Everything You Need to Know About Orchid Pots
Pots are important to great orchid growth. Whether you’re repotting or you're in search of the perfect pot, here’s everything you need to know about orchid pots.
Flowers beckon all the attention when it comes to orchids, but the butterfly-like blooms are supported by a cast of essential elements. A great pot is near the top of the list of orchid support staff. The best pots promote growth, making way for the long-lasting blossoms to unfurl.
How Orchids Grow in Nature
Take cues from how orchids grow in the wild when selecting a pot for your favorite bloomer. Most orchids are epiphytes in their native jungle-like environments. These tenacious growers cling to the trunk or limb of a tree and gather moisture and nutrients from the air, rain, and debris that accumulates around their root zones. In the jungle, you’ll find a Phalaenopsis orchid growing on a tree branch with its roots exposed to air movement, rain, and humidity. The best orchid pots mimic these moist yet well-drained conditions while encouraging oxygen to easily flow in and out of the pot.
Orchid Pot Drainage
Orchid pots are primarily designed for great drainage. When plants are watered, excess moisture should be able to freely flow out of the orchid potting mix in a good container. It may seem like the water is flowing out of the container too quickly, faster than the roots can absorb it. This is normal activity for a great orchid container. Orchids and houseplants are most often killed by overwatering. A quick-draining container helps prevent well-meaning orchid owners from killing their orchid with kindness.
Look for an orchid container that has many small drainage holes in the bottom. A great orchid pot may even have holes on the sides of the container. These sidewall holes promote water drainage and encourage the air movement around the plant’s root system. Air movement around a potted plant’s root system mimics the wind and breezes that would constantly flow around an orchid root system in nature. Drainage holes on the side of the container are not essential, but they are a great addition to an orchid pot.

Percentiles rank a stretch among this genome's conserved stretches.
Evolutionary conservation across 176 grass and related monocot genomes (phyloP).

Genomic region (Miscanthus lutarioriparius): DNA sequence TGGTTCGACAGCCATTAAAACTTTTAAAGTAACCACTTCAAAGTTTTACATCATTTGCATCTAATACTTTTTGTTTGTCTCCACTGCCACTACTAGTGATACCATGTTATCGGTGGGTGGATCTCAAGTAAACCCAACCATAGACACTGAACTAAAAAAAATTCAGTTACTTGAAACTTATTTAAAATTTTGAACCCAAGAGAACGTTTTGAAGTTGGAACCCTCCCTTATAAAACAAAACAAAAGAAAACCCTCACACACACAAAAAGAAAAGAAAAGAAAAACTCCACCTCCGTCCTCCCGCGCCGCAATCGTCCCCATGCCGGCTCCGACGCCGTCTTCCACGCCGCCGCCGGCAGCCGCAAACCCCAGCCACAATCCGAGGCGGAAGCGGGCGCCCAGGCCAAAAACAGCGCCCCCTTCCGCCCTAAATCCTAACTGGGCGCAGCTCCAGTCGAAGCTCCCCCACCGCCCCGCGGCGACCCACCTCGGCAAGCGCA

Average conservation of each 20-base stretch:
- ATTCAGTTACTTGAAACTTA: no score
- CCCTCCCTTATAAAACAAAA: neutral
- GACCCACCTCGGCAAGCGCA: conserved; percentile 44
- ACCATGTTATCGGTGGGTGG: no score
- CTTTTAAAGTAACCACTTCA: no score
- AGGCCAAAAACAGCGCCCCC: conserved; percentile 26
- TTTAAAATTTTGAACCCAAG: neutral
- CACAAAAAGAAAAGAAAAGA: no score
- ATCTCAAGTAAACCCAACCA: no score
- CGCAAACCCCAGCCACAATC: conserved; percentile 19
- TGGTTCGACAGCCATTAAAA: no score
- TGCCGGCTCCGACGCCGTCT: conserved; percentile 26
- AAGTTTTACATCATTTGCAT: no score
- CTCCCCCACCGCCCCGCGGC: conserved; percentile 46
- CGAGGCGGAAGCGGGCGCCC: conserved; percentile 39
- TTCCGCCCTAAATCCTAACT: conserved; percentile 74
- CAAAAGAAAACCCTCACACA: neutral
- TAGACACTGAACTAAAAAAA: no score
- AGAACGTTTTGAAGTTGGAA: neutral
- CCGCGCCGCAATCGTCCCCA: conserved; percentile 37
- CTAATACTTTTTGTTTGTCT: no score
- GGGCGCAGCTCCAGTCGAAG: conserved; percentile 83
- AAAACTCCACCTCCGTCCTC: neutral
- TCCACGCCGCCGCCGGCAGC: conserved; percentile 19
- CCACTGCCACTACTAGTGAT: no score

Orchid Pot Materials
From plastic to mesh to ceramic and terra-cotta, orchid pots are made out of all kinds of material. Don’t be overwhelmed by the selection. As long as the pot has many drainage holes, it is likely a good pot for growing orchids. There are some advantages to different types of material. Here’s a rundown of some of the most popular.
Porous terra-cotta allows air and water to freely pass through the walls of these stone-like pots. Terra-cotta pots are especially popular with orchid enthusiasts.
Lightweight, nearly indestructible, and inexpensive, plastic orchid pots are available in all shapes, sizes, and colors. When choosing a plastic orchid pot, be sure to select one that has a large number of drainage holes for the size of the container.
Clear plastic pots are popular with some orchid growers. In nature, orchid roots are often exposed to light. Clear plastic pots mimic these conditions. These types of pots are especially helpful if you are prone to overwatering your orchid. A clear plastic pot makes it easy to see if the potting media is moist before watering.
Decorated with colorful glaze or artwork, ceramic pots make lovely additions to any room. If the ceramic container isn’t equipped with drainage, plant the orchid in a simple plastic pot and set the planted container inside the ceramic pot. When watering, remove the orchid from the ceramic pot to allow excess water to drain.
Woven plastic or fiber pots most closely resemble how many orchids grow in nature. These basketlike containers loosely hold orchid roots and potting media, allowing air and water to easily pass through. Mesh pots are best in humid environments to ensure plants do not dry out too quickly.
Buy it: Plant Net Mesh Pots, $20, Amazon
Orchids grow best in tight living quarters. When choosing a new pot for an orchid, look for a container that is just slightly larger than the previous pot. Ultimately the pot should be about the same size as the tangled mass of roots. Pots that are too large will be filled with excess planting media which has the tendency to hold water and keep the orchid root zone too moist.
Repotting an Orchid
Orchids benefit from repotting every 1 to 3 years or so. The potting mix will break down in time, preventing it from physically supporting the plant as well as providing nutrients. Also, healthy, actively growing orchids will produce fleshy new roots and outgrow their pot in time.
Repotting an orchid is simple and takes just a few minutes. Think of it more as disassembling the plant and reassembling it in a new pot rather than a traditional potting process. Here are the quick steps.
Use prunersto clip away the flower stem at the base of the plant.
- Remove the plant from the pot, pulling the roots apart gently to free the plant from the pot.
- If the roots are tightly packed together, gently loosen them and spread them out.
- Remove any dead or damaged roots. Healthy roots are firm and gray or green in color. Brush away any potting mix that is clinging to the roots.
- Fill the new pot with a potting mix designed for orchids.
- Place the orchid in the pot and gently pack the potting mix around the roots. Water the plant well.